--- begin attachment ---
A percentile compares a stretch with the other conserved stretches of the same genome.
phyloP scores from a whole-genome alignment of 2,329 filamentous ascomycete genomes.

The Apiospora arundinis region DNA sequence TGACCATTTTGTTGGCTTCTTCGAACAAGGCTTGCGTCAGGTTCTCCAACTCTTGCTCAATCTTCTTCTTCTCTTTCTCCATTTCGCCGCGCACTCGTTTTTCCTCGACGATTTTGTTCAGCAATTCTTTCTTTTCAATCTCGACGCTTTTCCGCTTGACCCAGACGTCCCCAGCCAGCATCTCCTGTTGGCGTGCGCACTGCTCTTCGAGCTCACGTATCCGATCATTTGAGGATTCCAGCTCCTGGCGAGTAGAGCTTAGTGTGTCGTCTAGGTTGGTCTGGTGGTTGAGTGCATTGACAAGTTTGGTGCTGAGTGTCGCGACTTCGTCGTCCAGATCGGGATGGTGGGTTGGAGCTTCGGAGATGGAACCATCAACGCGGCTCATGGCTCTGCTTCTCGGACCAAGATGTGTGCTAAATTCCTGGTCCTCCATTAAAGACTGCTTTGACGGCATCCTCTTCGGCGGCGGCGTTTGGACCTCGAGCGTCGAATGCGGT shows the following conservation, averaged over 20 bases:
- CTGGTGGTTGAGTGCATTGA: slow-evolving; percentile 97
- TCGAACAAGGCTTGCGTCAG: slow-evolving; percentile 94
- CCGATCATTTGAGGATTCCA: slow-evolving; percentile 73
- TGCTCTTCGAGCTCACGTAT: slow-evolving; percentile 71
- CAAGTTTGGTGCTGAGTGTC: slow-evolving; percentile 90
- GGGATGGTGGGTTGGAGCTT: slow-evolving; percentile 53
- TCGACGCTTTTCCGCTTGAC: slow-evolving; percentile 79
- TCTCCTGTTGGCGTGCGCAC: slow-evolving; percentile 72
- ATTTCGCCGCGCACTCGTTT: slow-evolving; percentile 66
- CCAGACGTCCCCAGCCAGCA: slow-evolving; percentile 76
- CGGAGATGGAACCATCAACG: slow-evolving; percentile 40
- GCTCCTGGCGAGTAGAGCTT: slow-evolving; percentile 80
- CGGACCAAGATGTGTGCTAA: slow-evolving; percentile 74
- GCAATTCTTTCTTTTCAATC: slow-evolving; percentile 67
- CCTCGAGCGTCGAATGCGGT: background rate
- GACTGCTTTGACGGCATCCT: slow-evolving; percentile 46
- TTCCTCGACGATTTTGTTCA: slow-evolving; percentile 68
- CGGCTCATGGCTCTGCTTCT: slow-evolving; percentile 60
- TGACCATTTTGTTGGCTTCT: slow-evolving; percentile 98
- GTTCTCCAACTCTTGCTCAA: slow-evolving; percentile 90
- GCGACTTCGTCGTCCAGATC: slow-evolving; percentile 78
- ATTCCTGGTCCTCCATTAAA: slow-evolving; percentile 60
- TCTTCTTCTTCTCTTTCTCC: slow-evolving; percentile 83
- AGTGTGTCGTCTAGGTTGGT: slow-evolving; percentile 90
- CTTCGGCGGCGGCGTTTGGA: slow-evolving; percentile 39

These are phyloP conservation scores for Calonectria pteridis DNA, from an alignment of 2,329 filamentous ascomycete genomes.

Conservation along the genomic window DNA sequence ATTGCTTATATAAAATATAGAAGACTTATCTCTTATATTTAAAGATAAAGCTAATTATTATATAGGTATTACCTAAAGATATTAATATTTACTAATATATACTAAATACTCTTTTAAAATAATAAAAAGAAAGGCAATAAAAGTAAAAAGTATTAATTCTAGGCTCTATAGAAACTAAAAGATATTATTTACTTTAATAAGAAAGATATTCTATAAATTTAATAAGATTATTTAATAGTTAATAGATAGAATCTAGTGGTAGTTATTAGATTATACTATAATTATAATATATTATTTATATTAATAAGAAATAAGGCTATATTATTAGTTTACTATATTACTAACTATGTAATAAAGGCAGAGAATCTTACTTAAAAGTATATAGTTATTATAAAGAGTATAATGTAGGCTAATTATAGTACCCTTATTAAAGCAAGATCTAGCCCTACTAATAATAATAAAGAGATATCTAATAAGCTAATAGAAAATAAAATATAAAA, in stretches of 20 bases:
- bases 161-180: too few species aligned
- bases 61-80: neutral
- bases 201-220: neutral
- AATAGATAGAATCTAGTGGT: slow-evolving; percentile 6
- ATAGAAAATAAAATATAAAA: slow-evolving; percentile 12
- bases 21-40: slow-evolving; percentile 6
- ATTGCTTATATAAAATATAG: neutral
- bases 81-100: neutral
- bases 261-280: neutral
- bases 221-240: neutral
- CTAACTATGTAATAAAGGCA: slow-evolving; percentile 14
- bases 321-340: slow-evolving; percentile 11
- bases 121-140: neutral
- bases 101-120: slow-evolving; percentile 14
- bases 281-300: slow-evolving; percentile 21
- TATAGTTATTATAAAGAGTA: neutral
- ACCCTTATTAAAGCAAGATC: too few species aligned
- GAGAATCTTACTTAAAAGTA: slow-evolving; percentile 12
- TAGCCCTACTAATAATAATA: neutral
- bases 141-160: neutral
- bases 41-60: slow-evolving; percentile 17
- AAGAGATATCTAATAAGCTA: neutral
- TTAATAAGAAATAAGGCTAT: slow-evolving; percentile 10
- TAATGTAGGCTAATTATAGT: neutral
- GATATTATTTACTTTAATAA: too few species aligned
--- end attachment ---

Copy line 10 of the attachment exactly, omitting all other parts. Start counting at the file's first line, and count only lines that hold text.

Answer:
- TCGACGCTTTTCCGCTTGAC: slow-evolving; percentile 79